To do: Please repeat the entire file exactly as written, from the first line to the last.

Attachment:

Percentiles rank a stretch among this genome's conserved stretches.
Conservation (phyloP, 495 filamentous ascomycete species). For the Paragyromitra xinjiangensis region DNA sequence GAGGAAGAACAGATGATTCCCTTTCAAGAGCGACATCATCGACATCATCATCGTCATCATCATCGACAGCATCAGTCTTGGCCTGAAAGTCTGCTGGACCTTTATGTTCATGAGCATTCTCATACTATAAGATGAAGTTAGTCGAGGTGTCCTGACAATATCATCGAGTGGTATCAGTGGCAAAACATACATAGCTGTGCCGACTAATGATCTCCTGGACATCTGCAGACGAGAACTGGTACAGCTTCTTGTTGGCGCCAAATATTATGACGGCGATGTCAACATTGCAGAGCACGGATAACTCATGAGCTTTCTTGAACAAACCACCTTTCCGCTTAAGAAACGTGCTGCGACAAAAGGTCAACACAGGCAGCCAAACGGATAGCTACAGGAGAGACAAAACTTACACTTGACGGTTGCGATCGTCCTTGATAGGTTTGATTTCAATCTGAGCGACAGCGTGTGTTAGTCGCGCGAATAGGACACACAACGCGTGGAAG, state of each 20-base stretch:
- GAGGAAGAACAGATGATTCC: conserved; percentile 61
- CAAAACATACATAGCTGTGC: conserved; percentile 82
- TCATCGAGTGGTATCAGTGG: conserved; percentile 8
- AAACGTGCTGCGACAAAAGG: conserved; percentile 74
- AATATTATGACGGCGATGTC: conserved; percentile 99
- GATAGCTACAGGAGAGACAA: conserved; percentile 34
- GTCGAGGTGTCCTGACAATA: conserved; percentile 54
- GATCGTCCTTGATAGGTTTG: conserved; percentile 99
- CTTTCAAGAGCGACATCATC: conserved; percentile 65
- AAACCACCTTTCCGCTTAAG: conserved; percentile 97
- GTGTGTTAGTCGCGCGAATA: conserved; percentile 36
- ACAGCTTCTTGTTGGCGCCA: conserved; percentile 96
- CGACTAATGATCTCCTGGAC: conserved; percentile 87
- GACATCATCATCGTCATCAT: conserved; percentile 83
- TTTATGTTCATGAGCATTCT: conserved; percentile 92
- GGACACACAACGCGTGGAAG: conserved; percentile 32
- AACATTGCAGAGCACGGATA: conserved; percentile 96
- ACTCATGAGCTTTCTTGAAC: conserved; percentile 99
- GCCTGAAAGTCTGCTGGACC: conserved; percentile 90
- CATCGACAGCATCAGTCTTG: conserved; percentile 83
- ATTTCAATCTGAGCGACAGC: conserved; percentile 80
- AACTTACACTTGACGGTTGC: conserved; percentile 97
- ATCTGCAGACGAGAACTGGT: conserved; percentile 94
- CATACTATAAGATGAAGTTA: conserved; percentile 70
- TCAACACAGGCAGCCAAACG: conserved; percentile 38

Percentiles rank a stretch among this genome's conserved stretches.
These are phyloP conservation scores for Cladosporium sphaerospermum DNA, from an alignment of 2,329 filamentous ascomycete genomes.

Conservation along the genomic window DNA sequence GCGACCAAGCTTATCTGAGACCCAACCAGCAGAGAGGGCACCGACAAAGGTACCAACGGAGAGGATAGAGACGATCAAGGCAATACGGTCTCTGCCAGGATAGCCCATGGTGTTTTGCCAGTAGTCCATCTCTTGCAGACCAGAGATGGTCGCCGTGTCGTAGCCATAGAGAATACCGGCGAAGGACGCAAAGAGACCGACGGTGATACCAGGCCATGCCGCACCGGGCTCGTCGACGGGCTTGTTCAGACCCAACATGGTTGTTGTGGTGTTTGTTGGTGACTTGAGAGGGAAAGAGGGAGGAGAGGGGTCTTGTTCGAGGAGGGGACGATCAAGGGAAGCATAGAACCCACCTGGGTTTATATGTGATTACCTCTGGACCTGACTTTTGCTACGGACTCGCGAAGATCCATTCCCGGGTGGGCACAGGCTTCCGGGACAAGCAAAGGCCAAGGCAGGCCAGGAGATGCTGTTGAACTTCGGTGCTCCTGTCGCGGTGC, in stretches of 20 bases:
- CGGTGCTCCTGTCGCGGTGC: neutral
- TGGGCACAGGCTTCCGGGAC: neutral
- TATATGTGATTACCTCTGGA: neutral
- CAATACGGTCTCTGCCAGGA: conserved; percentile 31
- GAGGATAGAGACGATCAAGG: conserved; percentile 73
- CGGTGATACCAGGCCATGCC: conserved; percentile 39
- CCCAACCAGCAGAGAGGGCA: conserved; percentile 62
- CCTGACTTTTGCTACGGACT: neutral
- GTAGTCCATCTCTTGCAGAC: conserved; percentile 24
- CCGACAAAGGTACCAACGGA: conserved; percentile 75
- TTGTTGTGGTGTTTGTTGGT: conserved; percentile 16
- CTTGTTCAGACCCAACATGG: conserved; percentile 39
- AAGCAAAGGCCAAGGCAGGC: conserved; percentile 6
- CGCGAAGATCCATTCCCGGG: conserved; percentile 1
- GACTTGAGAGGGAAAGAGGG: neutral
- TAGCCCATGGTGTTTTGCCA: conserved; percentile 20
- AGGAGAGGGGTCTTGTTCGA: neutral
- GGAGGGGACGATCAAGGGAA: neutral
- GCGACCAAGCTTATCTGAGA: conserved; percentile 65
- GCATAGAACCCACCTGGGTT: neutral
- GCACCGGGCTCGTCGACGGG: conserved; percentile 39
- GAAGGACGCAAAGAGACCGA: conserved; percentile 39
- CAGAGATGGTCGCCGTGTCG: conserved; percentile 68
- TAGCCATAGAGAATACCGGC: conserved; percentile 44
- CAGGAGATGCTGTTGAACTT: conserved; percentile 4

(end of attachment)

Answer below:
Percentiles rank a stretch among this genome's conserved stretches.
Conservation (phyloP, 495 filamentous ascomycete species). For the Paragyromitra xinjiangensis region DNA sequence GAGGAAGAACAGATGATTCCCTTTCAAGAGCGACATCATCGACATCATCATCGTCATCATCATCGACAGCATCAGTCTTGGCCTGAAAGTCTGCTGGACCTTTATGTTCATGAGCATTCTCATACTATAAGATGAAGTTAGTCGAGGTGTCCTGACAATATCATCGAGTGGTATCAGTGGCAAAACATACATAGCTGTGCCGACTAATGATCTCCTGGACATCTGCAGACGAGAACTGGTACAGCTTCTTGTTGGCGCCAAATATTATGACGGCGATGTCAACATTGCAGAGCACGGATAACTCATGAGCTTTCTTGAACAAACCACCTTTCCGCTTAAGAAACGTGCTGCGACAAAAGGTCAACACAGGCAGCCAAACGGATAGCTACAGGAGAGACAAAACTTACACTTGACGGTTGCGATCGTCCTTGATAGGTTTGATTTCAATCTGAGCGACAGCGTGTGTTAGTCGCGCGAATAGGACACACAACGCGTGGAAG, state of each 20-base stretch:
- GAGGAAGAACAGATGATTCC: conserved; percentile 61
- CAAAACATACATAGCTGTGC: conserved; percentile 82
- TCATCGAGTGGTATCAGTGG: conserved; percentile 8
- AAACGTGCTGCGACAAAAGG: conserved; percentile 74
- AATATTATGACGGCGATGTC: conserved; percentile 99
- GATAGCTACAGGAGAGACAA: conserved; percentile 34
- GTCGAGGTGTCCTGACAATA: conserved; percentile 54
- GATCGTCCTTGATAGGTTTG: conserved; percentile 99
- CTTTCAAGAGCGACATCATC: conserved; percentile 65
- AAACCACCTTTCCGCTTAAG: conserved; percentile 97
- GTGTGTTAGTCGCGCGAATA: conserved; percentile 36
- ACAGCTTCTTGTTGGCGCCA: conserved; percentile 96
- CGACTAATGATCTCCTGGAC: conserved; percentile 87
- GACATCATCATCGTCATCAT: conserved; percentile 83
- TTTATGTTCATGAGCATTCT: conserved; percentile 92
- GGACACACAACGCGTGGAAG: conserved; percentile 32
- AACATTGCAGAGCACGGATA: conserved; percentile 96
- ACTCATGAGCTTTCTTGAAC: conserved; percentile 99
- GCCTGAAAGTCTGCTGGACC: conserved; percentile 90
- CATCGACAGCATCAGTCTTG: conserved; percentile 83
- ATTTCAATCTGAGCGACAGC: conserved; percentile 80
- AACTTACACTTGACGGTTGC: conserved; percentile 97
- ATCTGCAGACGAGAACTGGT: conserved; percentile 94
- CATACTATAAGATGAAGTTA: conserved; percentile 70
- TCAACACAGGCAGCCAAACG: conserved; percentile 38

Percentiles rank a stretch among this genome's conserved stretches.
These are phyloP conservation scores for Cladosporium sphaerospermum DNA, from an alignment of 2,329 filamentous ascomycete genomes.

Conservation along the genomic window DNA sequence GCGACCAAGCTTATCTGAGACCCAACCAGCAGAGAGGGCACCGACAAAGGTACCAACGGAGAGGATAGAGACGATCAAGGCAATACGGTCTCTGCCAGGATAGCCCATGGTGTTTTGCCAGTAGTCCATCTCTTGCAGACCAGAGATGGTCGCCGTGTCGTAGCCATAGAGAATACCGGCGAAGGACGCAAAGAGACCGACGGTGATACCAGGCCATGCCGCACCGGGCTCGTCGACGGGCTTGTTCAGACCCAACATGGTTGTTGTGGTGTTTGTTGGTGACTTGAGAGGGAAAGAGGGAGGAGAGGGGTCTTGTTCGAGGAGGGGACGATCAAGGGAAGCATAGAACCCACCTGGGTTTATATGTGATTACCTCTGGACCTGACTTTTGCTACGGACTCGCGAAGATCCATTCCCGGGTGGGCACAGGCTTCCGGGACAAGCAAAGGCCAAGGCAGGCCAGGAGATGCTGTTGAACTTCGGTGCTCCTGTCGCGGTGC, in stretches of 20 bases:
- CGGTGCTCCTGTCGCGGTGC: neutral
- TGGGCACAGGCTTCCGGGAC: neutral
- TATATGTGATTACCTCTGGA: neutral
- CAATACGGTCTCTGCCAGGA: conserved; percentile 31
- GAGGATAGAGACGATCAAGG: conserved; percentile 73
- CGGTGATACCAGGCCATGCC: conserved; percentile 39
- CCCAACCAGCAGAGAGGGCA: conserved; percentile 62
- CCTGACTTTTGCTACGGACT: neutral
- GTAGTCCATCTCTTGCAGAC: conserved; percentile 24
- CCGACAAAGGTACCAACGGA: conserved; percentile 75
- TTGTTGTGGTGTTTGTTGGT: conserved; percentile 16
- CTTGTTCAGACCCAACATGG: conserved; percentile 39
- AAGCAAAGGCCAAGGCAGGC: conserved; percentile 6
- CGCGAAGATCCATTCCCGGG: conserved; percentile 1
- GACTTGAGAGGGAAAGAGGG: neutral
- TAGCCCATGGTGTTTTGCCA: conserved; percentile 20
- AGGAGAGGGGTCTTGTTCGA: neutral
- GGAGGGGACGATCAAGGGAA: neutral
- GCGACCAAGCTTATCTGAGA: conserved; percentile 65
- GCATAGAACCCACCTGGGTT: neutral
- GCACCGGGCTCGTCGACGGG: conserved; percentile 39
- GAAGGACGCAAAGAGACCGA: conserved; percentile 39
- CAGAGATGGTCGCCGTGTCG: conserved; percentile 68
- TAGCCATAGAGAATACCGGC: conserved; percentile 44
- CAGGAGATGCTGTTGAACTT: conserved; percentile 4